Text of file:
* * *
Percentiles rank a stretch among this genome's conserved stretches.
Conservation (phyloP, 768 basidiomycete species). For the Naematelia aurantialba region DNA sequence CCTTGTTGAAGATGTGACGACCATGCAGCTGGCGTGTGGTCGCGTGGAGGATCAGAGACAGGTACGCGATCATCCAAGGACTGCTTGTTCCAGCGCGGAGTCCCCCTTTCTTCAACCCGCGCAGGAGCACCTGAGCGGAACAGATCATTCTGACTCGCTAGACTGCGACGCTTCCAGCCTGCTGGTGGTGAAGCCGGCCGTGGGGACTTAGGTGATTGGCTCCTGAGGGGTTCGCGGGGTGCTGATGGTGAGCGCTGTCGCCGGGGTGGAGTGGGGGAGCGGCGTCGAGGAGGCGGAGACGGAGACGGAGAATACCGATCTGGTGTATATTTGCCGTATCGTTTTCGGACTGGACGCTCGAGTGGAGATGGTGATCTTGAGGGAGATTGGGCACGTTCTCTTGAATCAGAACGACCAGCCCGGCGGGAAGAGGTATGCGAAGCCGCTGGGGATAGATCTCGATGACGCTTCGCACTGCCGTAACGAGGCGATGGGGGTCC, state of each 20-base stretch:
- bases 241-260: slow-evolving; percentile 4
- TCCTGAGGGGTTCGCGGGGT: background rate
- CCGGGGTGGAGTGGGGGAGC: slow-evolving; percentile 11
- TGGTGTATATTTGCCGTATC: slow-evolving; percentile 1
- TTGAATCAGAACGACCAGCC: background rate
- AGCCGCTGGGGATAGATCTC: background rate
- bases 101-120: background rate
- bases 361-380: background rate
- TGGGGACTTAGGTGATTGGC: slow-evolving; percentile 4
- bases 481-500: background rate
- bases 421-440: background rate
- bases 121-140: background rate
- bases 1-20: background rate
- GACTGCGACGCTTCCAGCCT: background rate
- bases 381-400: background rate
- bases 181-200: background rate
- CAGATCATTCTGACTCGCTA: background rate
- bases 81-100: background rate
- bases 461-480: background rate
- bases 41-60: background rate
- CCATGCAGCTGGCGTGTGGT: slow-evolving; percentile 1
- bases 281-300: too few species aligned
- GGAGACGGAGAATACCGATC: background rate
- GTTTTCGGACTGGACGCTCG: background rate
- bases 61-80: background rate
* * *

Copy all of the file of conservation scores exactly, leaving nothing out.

Percentiles rank a stretch among this genome's conserved stretches.
Conservation (phyloP, 768 basidiomycete species). For the Naematelia aurantialba region DNA sequence CCTTGTTGAAGATGTGACGACCATGCAGCTGGCGTGTGGTCGCGTGGAGGATCAGAGACAGGTACGCGATCATCCAAGGACTGCTTGTTCCAGCGCGGAGTCCCCCTTTCTTCAACCCGCGCAGGAGCACCTGAGCGGAACAGATCATTCTGACTCGCTAGACTGCGACGCTTCCAGCCTGCTGGTGGTGAAGCCGGCCGTGGGGACTTAGGTGATTGGCTCCTGAGGGGTTCGCGGGGTGCTGATGGTGAGCGCTGTCGCCGGGGTGGAGTGGGGGAGCGGCGTCGAGGAGGCGGAGACGGAGACGGAGAATACCGATCTGGTGTATATTTGCCGTATCGTTTTCGGACTGGACGCTCGAGTGGAGATGGTGATCTTGAGGGAGATTGGGCACGTTCTCTTGAATCAGAACGACCAGCCCGGCGGGAAGAGGTATGCGAAGCCGCTGGGGATAGATCTCGATGACGCTTCGCACTGCCGTAACGAGGCGATGGGGGTCC, state of each 20-base stretch:
- bases 241-260: slow-evolving; percentile 4
- TCCTGAGGGGTTCGCGGGGT: background rate
- CCGGGGTGGAGTGGGGGAGC: slow-evolving; percentile 11
- TGGTGTATATTTGCCGTATC: slow-evolving; percentile 1
- TTGAATCAGAACGACCAGCC: background rate
- AGCCGCTGGGGATAGATCTC: background rate
- bases 101-120: background rate
- bases 361-380: background rate
- TGGGGACTTAGGTGATTGGC: slow-evolving; percentile 4
- bases 481-500: background rate
- bases 421-440: background rate
- bases 121-140: background rate
- bases 1-20: background rate
- GACTGCGACGCTTCCAGCCT: background rate
- bases 381-400: background rate
- bases 181-200: background rate
- CAGATCATTCTGACTCGCTA: background rate
- bases 81-100: background rate
- bases 461-480: background rate
- bases 41-60: background rate
- CCATGCAGCTGGCGTGTGGT: slow-evolving; percentile 1
- bases 281-300: too few species aligned
- GGAGACGGAGAATACCGATC: background rate
- GTTTTCGGACTGGACGCTCG: background rate
- bases 61-80: background rate